First, machines will consolidate their gains in already-automated industries. After robots finish replacing assembly line workers, they will replace the workers in warehouses. Speedy bots able to lift 150 pounds all day long will retrieve boxes, sort them, and load them onto trucks. Fruit and vegetable picking will continue to be robotized until no humans pick outside of specialty farms. Pharmacies will feature a single pill-dispensing robot in the back while the pharmacists focus on patient consulting. Next, the more dexterous chores of cleaning in offices and schools will be taken over by late-night robots, starting with easy-to-do floors and windows and eventually getting to toilets. The highway legs of long-haul trucking routes will be driven by robots embedded in truck cabs.

It doesn’t matter if you are a doctor, lawyer, architect, reporter, or even programmer: The robot takeover will be epic.

Let the robots take the jobs, and let them help us dream up new work that matters.
Better Than Human: Why Robots Will — And Must — Take Our Jobs
By Kevin Kelly

(emphasis JS)

Monday, February 04, 2013

Anti Wage-Slavery Pro-Freedom Quotations Of The Week 937-939

From giant corporations to university libraries to start-up businesses, employers are using rapidly improving technology to do tasks that humans used to do.

That means millions of workers are caught in a competition they can’t win against machines that keep getting more powerful, cheaper and easier to use, the Washington Post reports.

To better understand the impact of technology on jobs, The Associated Press analyzed employment data from 20 countries; and interviewed economists, technology experts, robot manufacturers, software developers, CEOs and workers who are competing with smarter machines.
“Everything that humans can do a machine can do,” says Moshe Vardi, a computer scientist at Rice University in Houston. “Things are happening that look like science fiction.”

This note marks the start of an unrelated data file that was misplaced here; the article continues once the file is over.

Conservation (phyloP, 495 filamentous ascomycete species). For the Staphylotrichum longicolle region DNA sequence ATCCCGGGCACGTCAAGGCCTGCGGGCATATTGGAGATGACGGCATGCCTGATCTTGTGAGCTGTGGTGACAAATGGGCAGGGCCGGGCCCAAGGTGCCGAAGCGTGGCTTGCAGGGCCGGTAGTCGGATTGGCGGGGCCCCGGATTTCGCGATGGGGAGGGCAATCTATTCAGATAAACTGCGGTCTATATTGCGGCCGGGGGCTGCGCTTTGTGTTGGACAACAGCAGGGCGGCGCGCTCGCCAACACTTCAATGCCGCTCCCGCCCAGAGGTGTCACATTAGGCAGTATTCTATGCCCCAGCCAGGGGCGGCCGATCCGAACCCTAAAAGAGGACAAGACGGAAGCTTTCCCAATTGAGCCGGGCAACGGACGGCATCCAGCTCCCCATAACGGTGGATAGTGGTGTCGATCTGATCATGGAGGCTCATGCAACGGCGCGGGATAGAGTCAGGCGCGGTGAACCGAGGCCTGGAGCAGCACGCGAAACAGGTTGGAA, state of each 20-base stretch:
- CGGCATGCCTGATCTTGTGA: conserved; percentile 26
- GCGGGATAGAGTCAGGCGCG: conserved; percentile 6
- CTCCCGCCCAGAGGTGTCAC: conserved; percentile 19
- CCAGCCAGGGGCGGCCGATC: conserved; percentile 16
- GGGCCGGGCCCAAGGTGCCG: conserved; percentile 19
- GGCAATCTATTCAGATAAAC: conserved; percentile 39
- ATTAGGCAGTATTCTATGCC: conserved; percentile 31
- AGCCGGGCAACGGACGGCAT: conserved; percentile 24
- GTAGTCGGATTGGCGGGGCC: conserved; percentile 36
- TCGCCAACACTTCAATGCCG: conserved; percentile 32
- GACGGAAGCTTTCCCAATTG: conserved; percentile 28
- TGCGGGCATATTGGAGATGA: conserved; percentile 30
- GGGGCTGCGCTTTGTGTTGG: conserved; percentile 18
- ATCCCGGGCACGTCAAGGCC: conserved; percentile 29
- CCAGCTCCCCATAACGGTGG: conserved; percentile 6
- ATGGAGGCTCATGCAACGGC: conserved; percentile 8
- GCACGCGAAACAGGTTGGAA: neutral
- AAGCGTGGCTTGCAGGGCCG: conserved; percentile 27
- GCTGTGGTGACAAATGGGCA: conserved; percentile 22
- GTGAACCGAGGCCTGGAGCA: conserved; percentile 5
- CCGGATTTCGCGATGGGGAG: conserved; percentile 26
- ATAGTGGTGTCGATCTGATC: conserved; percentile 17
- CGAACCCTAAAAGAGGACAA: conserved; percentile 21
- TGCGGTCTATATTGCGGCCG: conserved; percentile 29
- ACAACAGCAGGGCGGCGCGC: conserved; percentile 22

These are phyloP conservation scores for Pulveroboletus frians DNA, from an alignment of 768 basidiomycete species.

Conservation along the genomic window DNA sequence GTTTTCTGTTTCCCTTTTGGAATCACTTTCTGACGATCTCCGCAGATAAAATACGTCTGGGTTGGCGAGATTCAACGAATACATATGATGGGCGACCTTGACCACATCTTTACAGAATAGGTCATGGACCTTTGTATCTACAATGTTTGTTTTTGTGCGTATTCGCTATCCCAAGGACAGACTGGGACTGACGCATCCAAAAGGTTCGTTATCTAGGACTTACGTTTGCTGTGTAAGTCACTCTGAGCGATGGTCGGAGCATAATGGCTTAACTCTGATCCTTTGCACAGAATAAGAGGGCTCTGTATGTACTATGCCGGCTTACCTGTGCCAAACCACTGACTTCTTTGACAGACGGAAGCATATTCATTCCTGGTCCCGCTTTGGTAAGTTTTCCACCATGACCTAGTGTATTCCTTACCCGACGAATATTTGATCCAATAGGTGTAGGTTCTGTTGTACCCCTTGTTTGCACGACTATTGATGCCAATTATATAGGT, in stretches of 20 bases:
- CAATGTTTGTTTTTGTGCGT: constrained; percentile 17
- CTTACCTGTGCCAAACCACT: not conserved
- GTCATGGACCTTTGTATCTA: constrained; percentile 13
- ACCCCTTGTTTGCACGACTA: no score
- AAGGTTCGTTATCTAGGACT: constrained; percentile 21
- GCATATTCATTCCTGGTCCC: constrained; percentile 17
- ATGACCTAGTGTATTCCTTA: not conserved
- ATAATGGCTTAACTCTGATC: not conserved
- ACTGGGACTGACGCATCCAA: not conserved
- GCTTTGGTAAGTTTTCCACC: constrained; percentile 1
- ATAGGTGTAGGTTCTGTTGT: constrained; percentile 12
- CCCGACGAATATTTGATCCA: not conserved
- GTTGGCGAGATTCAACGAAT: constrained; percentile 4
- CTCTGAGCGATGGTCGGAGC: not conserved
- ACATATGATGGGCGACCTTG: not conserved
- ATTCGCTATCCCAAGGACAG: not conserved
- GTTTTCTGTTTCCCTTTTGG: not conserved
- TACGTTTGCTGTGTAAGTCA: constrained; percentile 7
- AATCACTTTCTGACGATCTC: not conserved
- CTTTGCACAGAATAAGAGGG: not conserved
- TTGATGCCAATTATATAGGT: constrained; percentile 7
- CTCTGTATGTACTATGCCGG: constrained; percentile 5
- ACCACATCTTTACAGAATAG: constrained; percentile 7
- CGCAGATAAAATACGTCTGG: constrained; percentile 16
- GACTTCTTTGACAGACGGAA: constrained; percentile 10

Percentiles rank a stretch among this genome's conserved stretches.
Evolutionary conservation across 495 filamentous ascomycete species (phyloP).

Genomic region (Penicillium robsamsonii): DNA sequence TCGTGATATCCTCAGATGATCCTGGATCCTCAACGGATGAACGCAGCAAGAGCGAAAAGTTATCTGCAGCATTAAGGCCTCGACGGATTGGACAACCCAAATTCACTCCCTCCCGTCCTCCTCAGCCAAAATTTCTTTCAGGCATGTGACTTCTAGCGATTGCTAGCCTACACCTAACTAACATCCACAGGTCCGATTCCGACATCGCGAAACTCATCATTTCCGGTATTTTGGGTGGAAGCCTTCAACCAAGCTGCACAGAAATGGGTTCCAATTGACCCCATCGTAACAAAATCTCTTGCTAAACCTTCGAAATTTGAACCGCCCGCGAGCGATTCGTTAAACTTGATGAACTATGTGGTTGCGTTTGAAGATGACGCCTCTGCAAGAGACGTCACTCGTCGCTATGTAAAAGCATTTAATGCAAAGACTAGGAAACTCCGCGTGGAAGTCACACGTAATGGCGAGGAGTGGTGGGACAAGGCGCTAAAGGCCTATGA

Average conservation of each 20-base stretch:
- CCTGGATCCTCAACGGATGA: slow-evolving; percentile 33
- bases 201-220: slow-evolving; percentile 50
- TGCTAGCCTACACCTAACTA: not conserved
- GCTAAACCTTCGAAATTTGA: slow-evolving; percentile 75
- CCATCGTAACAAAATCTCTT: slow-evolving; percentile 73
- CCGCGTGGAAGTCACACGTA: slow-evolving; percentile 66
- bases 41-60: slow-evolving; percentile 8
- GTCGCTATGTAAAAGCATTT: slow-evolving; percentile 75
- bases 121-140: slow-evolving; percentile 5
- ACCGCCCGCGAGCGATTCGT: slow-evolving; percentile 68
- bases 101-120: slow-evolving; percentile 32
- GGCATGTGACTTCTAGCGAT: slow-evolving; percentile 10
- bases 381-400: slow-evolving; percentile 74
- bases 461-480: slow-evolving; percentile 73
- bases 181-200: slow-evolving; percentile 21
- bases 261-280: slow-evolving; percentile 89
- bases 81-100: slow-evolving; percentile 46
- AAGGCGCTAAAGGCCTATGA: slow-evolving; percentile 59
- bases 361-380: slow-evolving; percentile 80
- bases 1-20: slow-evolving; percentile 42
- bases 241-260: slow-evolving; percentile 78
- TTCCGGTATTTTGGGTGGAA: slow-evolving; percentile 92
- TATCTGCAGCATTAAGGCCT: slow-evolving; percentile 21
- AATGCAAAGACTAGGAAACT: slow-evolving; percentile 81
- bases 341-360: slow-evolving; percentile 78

In the U.S., more than 1.1 million secretaries vanished from the job market between 2000 and 2010, their job security shattered by software that lets bosses field calls themselves and arrange their own meetings and trips. Over the same period, the number of telephone operators plunged by 64 percent, word processors and typists by 63 percent, travel agents by 46 percent and bookkeepers by 26 percent, according to Labor Department statistics.
Two-thirds of the 7.6 million middle-class jobs that vanished in Europe were the victims of technology...
Does technology also create jobs? Of course. But at nowhere near the rate that it’s killing them off — at least for the foreseeable future.
Washington Post
January 28, 2013
(emphasis JS)

Materially speaking, our planet and our human community is like a giant factory supplying all the material needs to all who live at once on it and in it. And the sooner we short circuit the road that is travelled by millions daily to satisfy the world's material needs, the sooner we will all have more leisure and means for recreation, whether social, intellectual, artistic, or physical. Obviously the less effort we give to the means of life, the more time and energy we have to enjoy the ends of life, according to our individual interpretation. So our scientists and technicians carry the banner of progress for the human race, as they lighten the means and increase our opportunity to enjoy the ends.
The Ellsworth Declaration, 1953
(thanks to Robert Arnold)

Eurostat estimated that 18.8 million people in the euro zone were unemployed in November, two million more than a year earlier.
Worryingly, youth unemployment in the euro zone continued to grow, with 5.8 million people under age 25 classified as jobless in November, up 420,000 from a year earlier.
Unemployment Rises to New High in Euro Zone
New York Times
Published: January 8, 2013

(emphasis JS)